The players are guaranteed their scholarship, but Division I college athletes cannot hold a job while they are playing. They have no source of income at all. Players, football players especially, see their popularity and try to take advantage of it by selling autographs or memorabilia. Take Todd Gurley for example. Gurley is a star running back at the University of Georgia, and he is one of the top players in the country.

Gurley realized that he was very popular so he decided to make some extra cash and do some autograph sessions for money. Not a lot, either. Initial reports are saying he did his signing for all of $400. The NCAA and the school were not happy when the reports came out and the school acted to suspend the player indefinitely.

All Gurley tried to do was make some money off his own name and likeness, a pretty simple concept. The NCAA and UGA make money off him constantly. They use him on their tickets, you can buy Georgia football #3 jerseys at the school’s store and online, and up until last year, you could purchase a videogame made by EA Sports where you could even play as Gurley.

All of this was okay by NCAA standards, but the second a player tries to capitalize on his own success and the NCAA does not get a cut of the profits they get angry. They lose their monopoly.

And then some people would retort with, “Yeah, but the players go pro so they make a crap ton of money anyway.” Funny you should bring that up. According to the NCAA’s website, ncaa.org, only 1.6% of all college football players make the professional ranks. And I know that I’m only talking about football right now but it goes for other sports too: Men’s Basketball (1.3%), Women’s Basketball (0.9%), and let’s add Baseball with the highest percentage of a whopping 9.7%.

Oh and since we’re still talking about football, the average career length for a professional football player is two years by the way. Most players do not see the huge contracts you see reported on ESPN.

Let’s go to something a lot less controversial now, dinner. AJ Green, now a stud wide receiver with the Cincinnati Bengals, was once a star at UGA like Gurley. In his last year at the school, Green went out to dinner with former NFL star Deion Sanders. This dinner cost Green two games for “improper benefits”. Fun fact: if one of your professors takes you out to dinner and foots the bill, nothing happens to you; only if you make the school and the governing body millions of dollars do they care.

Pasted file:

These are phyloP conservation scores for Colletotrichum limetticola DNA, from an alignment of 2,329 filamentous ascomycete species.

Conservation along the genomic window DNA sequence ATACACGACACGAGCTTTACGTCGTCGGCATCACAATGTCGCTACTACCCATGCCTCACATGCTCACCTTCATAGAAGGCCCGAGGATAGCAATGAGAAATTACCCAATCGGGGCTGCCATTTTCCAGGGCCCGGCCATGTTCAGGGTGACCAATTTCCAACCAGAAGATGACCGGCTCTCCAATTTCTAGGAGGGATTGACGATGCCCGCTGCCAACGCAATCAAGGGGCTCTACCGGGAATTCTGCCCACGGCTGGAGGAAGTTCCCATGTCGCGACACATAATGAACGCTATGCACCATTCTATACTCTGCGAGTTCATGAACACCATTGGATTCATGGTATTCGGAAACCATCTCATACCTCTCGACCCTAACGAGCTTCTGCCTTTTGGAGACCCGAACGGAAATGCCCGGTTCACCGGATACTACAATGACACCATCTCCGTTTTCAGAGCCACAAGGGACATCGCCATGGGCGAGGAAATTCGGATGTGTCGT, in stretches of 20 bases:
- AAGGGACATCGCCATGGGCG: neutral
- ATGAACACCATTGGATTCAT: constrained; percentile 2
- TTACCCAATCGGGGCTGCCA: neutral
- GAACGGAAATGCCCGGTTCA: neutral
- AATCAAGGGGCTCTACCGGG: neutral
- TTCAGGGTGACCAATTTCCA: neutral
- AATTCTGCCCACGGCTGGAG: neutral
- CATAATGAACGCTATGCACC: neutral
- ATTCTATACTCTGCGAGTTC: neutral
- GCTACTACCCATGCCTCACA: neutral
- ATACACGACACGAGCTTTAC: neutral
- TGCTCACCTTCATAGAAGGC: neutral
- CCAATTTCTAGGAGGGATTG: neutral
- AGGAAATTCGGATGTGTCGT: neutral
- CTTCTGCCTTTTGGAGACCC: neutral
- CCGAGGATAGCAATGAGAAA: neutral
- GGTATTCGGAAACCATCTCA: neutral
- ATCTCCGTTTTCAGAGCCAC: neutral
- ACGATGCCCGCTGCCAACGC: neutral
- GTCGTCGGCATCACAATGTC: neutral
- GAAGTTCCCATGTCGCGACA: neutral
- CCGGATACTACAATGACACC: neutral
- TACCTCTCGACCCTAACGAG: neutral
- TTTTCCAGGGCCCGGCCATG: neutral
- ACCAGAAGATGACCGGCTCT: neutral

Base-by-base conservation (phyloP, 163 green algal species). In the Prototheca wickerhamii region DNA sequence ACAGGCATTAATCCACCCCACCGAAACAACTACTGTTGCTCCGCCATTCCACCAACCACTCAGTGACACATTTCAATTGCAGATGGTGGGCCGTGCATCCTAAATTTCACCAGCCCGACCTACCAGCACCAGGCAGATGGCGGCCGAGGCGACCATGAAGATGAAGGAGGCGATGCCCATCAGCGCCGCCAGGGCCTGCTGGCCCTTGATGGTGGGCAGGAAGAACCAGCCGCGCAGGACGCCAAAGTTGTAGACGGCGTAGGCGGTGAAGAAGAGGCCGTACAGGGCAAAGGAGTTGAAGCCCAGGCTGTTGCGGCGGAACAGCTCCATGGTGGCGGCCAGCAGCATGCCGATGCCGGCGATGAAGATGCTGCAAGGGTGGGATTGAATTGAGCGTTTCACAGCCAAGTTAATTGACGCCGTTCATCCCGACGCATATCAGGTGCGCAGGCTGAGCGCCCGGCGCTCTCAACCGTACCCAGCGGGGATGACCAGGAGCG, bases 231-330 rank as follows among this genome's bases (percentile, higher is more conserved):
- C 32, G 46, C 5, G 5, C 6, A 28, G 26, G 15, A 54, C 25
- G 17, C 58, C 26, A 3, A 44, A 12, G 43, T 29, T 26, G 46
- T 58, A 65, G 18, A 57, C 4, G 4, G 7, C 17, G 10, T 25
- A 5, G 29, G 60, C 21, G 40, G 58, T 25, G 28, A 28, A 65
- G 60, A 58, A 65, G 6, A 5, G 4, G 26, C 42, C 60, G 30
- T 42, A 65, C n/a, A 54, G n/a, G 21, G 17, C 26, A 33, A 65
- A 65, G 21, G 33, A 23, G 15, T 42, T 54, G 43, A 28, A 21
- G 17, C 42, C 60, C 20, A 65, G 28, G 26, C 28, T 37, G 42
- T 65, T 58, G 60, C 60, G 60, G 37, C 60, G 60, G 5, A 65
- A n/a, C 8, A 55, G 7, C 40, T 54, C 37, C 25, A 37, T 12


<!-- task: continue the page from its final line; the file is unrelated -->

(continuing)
The last thing I’ll touch on is the health insurance. Student-athletes are only covered for insurance while they are in school and if their injuries happen while the participating in the school’s program. Once the injury takes place outside the confines of the school’s program, the school is not legally allowed to cover it. Also, say the player suffers a major concussion in their senior year, and they have medical problems that continue after graduation the school no longer has to cover their medical expenses once they stop playing. At least the NFL will cover the players after they retire.

With all this said, I am not saying the NCAA should outright pay players per performance, but the players should be able to profit off their likeness and be able to make money selling autographs. I am not completely against a bowl bonus either. Coaches get one and they would not be able to without the players. The NCAA is a non-profit that makes an obscene amount of money per year and it is only rising. I will never see why a player is punished for making money for and off themselves. My hope is that the NCAA will change soon, but without the lawsuits they are going to lose, they never will.